About Nesta

Nesta is an innovation foundation. For us, innovation means turning bold ideas into reality and changing lives for the better. We use our expertise, skills and funding in areas where there are big challenges facing society.

Digital impact at a local level

Digital creative businesses, which have the power to thrive globally, might actually be most useful delivering value at a very local level – their local city.

The successful engagement between cities and digital businesses may well offer new and exciting platforms for both parties to thrive.

Where can creative digital firms begin to have an impact on a city level?

The following are four examples of what I think are growing opportunities for digital media businesses:

1. Strengthening local supply chains in the private sector

Creative Credits is a three year research-led programme to encourage non-creative businesses to work with creative firms.

The vast majority of firms who received help from the programme used the credit to develop an online presence where they could sell their goods and services.

The unique aspect of Creative Credits is that it was B2B - it encouraged businesses to engage with each other to transfer knowledge and expertise.

I think that this is a new model which could be adopted by Local Enterprise Partnerships as a way of encouraging SMEs to see the benefits of using digital media businesses.

2. Developing collaborative consumption

The term, coined by Rachel Botsman, means that collaborative technologies can be used to share local skills, materials and talent which might otherwise be idling.

This means that Whipcar can help you to share your car with others or StreetBank can help you lend your drill to anyone in your neighbourhood.

3. Public services

When faced with a 25-40% budget cut, simply cutting traditional services but keeping the same ways of working is no longer tenable - public services will have to do things in a different, more innovative way.

It is the very disruptive quality of digital media and applications - cutting out the middlemen and putting users in control - that is needed by local authorities.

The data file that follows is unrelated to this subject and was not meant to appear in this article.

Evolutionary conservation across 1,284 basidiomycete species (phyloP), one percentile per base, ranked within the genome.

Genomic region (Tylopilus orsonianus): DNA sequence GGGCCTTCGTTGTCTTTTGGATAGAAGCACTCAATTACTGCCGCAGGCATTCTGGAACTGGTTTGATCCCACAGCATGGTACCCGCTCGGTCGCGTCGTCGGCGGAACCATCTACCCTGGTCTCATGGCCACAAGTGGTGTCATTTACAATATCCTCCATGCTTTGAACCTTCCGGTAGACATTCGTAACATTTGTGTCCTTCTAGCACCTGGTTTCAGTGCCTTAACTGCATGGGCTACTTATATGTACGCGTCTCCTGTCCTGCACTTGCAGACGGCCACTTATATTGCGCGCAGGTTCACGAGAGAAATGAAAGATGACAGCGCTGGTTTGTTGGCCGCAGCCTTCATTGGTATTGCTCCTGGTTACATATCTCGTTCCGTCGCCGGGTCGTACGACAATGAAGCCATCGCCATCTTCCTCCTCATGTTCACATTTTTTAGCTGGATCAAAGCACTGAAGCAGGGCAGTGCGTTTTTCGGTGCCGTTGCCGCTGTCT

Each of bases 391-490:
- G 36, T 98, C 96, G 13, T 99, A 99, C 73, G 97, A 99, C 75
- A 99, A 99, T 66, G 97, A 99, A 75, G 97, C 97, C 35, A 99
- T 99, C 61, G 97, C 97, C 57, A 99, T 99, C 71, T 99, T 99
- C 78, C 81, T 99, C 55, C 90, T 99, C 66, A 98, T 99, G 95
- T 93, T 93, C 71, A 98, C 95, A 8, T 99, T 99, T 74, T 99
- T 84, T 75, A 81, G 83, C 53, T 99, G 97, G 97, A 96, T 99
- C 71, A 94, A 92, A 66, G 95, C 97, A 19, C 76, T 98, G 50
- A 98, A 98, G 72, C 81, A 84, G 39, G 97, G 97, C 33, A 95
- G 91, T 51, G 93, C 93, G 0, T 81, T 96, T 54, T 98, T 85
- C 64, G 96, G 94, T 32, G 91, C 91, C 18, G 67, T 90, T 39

An interesting example of this is The Social Library created by Sidekick Studios, an innovative rethinking of the traditional public library service which enables people to connect online and swap books.

4. Mobile

The uptake of mobile devices which have access to rich internet experiences is growing rapidly.

Research undertaken by Patrick Hourihan at Yahoo forecasts that by 2012, 50% of the population will be using their mobile phone heavily for internet access, with almost all of those devices enabled to make sense of geographic location.

What might policymakers or government have to do to enable this vision?

  • Encourage the take-up of broadband and internet access more widely so that we can all participate in this world. Let's not leave anyone behind.
  • Find new business models to balance freely available broadband in cities with ISP's right to recoup the costs of putting in a next generation infrastructure.
  • Open up local data at a very local level, and then find ways of encouraging engagement between the private creative businesses and our public sector. Our Make it Local programme is trying to do this, but we need much more of it.
  • Remember that most digital developers still need to make real-world connections to get business and the role of local and regional agencies - both trade associations and screen agencies can be tremendously valuable in helping digital SMEs to win business.


Jon Kingsbury

Jon Kingsbury

Jon Kingsbury

Director, Creative Economy Programmes

Jon led the inter-disciplinary team that designs, commissions and delivers multi-million pound innovation programmes that help the creative and digital economy.

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